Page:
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Insect that beats fish in nutritional value

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A research by a Jomo Kenyatta University of Agriculture and Technology (JKUAT) student has discovered that some insects are rich in nutritional value and recommends uptake of these tiny creatures.

Studies undertaken in Uasin Gishu by Caroline Koech found that crickets and other edible insects commonly found in various parts of the country contained a higher nutritional value than maize, millet, milk and fish. The research findings indicated that crickets were 67 per cent rich in proteins compared to fish which has 37 per cent.

However, to most people, entomophagy (eating of insects) remains taboo. To tackle that perception, Koech, a student of Food Science and Technology, carried out her study on the efficacy of cricket based food on nutritional status of pre-school children in the county.

RELATED: Crickets earning farmers millions of shillings

The researcher provided over 120 nursery pupils with three kinds of porridge meals: millet and maize, millet, maize and milk and millet, maize and cricket.

Those who took the millet and maize and cricket flour porridge turned out healthier than the rest. “Crickets have been incorporated in cakes and biscuits, and adding to porridge seemed a noble idea to tackle the issue of malnutrition in children,” said Koech.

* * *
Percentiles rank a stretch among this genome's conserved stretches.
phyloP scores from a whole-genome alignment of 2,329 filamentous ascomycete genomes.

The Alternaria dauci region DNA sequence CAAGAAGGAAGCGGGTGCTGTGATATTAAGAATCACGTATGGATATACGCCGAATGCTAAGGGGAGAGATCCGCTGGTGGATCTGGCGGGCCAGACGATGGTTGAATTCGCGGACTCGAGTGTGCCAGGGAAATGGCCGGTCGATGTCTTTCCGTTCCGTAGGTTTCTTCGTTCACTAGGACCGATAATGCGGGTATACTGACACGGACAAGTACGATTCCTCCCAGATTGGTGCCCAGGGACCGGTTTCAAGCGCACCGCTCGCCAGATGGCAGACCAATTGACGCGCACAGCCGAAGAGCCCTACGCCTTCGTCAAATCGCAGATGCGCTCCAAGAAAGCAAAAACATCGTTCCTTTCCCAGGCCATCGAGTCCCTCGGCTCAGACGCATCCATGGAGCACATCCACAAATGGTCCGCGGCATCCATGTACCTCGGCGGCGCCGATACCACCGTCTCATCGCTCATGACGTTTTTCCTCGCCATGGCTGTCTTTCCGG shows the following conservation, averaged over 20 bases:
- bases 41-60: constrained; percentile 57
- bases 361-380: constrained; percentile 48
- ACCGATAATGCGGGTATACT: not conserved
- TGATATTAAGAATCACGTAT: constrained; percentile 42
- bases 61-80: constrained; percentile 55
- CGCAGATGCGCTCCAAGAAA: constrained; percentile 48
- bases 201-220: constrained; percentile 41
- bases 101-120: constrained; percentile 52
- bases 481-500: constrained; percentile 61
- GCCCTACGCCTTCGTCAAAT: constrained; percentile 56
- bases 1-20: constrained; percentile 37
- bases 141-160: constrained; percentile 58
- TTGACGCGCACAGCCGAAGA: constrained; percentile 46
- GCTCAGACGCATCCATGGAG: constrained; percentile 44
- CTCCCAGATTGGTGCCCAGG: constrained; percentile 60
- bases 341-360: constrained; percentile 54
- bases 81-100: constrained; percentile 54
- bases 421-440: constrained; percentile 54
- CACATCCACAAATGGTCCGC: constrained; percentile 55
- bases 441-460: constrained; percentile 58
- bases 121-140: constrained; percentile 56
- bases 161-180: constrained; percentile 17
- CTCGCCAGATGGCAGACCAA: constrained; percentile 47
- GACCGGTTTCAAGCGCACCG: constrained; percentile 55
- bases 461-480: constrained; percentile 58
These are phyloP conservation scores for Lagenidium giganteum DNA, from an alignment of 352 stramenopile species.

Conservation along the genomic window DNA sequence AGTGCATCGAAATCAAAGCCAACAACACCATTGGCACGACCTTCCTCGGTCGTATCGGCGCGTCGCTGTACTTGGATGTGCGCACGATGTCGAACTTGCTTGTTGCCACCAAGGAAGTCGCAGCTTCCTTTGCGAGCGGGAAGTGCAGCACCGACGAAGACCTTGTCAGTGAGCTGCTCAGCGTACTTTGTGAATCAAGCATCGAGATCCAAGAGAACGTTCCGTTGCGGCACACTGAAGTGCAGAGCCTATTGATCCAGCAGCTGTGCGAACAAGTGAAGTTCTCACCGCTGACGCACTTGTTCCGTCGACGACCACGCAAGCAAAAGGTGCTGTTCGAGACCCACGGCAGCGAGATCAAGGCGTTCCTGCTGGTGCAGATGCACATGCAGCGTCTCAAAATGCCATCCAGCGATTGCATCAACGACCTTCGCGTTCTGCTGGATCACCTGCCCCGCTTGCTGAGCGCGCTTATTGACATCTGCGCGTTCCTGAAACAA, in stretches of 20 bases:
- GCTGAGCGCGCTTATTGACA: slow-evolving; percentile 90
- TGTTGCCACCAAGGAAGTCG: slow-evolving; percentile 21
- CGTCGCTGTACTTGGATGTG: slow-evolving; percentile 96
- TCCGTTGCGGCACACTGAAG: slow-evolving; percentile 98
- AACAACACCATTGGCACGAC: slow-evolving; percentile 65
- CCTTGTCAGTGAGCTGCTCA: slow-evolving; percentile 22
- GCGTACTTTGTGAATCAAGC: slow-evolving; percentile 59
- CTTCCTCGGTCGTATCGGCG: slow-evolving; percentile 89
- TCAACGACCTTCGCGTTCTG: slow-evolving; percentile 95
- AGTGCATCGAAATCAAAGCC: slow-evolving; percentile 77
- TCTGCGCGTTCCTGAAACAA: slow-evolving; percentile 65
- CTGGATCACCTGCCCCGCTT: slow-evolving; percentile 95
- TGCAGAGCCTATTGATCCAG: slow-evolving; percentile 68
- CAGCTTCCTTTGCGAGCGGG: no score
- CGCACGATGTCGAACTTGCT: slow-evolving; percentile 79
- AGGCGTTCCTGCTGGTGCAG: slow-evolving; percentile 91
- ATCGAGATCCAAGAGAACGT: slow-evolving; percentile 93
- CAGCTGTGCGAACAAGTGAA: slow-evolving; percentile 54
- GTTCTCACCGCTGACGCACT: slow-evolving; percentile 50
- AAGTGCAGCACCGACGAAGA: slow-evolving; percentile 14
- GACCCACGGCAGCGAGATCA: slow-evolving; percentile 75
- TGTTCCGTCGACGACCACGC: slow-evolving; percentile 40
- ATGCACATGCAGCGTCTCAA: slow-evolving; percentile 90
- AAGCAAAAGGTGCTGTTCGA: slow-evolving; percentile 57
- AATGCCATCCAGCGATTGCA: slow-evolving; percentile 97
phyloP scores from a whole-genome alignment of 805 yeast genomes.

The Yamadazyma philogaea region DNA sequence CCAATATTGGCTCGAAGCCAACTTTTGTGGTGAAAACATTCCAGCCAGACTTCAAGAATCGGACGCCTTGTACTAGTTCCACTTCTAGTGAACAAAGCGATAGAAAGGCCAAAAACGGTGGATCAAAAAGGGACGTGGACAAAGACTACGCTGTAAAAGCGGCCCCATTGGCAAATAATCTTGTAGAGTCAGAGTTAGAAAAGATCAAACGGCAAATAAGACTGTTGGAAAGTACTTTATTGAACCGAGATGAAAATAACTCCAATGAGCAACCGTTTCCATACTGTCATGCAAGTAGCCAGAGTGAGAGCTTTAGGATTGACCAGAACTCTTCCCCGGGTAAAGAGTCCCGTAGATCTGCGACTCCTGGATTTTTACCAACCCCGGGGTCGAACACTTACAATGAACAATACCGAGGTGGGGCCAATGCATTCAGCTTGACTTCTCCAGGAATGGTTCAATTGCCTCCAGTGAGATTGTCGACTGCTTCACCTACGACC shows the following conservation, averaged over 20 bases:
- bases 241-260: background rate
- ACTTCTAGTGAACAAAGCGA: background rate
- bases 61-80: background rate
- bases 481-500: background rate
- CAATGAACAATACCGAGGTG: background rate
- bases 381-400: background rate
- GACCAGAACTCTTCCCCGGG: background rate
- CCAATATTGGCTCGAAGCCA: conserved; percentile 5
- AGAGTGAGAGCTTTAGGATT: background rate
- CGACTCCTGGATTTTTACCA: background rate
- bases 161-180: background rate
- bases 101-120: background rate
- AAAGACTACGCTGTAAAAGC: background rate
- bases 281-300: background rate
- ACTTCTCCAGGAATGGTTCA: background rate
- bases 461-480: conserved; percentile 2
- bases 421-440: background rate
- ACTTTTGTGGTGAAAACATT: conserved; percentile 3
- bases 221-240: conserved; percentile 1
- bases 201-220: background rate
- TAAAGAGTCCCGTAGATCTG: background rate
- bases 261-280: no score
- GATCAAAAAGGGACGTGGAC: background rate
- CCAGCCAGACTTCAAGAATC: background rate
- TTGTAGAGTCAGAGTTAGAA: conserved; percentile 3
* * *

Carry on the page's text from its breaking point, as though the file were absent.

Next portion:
Koech, a PhD candidate, was among those who presented their innovations at the ongoing Nairobi International Trade Fair show.

Joyce Muniu of Jomo Kenyatta University of Agriculture Science Department explains to pupils of Keruguya Good Shepherd Academy  from Kirinyaga County the health benefits of crickets at the insititution’s stand at the Nairobi International Trade Fair show ground. Photo / KNA

JKUAT has come up with various inventions on food. The institution has for the past three years focused on the potential of edible insect species to address the global challenge on food security and nutrition.

Speaking to Kenya News Agency Thursday, Dr John Kinyuru, Koech’s supervisor, said that the next step was to train the local community on crickets’ farming for value addition.

“Cricket rearing will be vital towards reduction in food insecurity in the country as a whole,” said Kinyuru.

READ: Often ignored vegetable that protects your body from many diseases

Joyce Nduta, a specialist in entomophagy said that crickets were first dried then taken for processing after which they were made into different foodstuffs like porridge flour, cookies and granular bars among others. “The cricket meal is good for lactating mothers and children for they need much proteins and iron in their bodies,” said Nduta.

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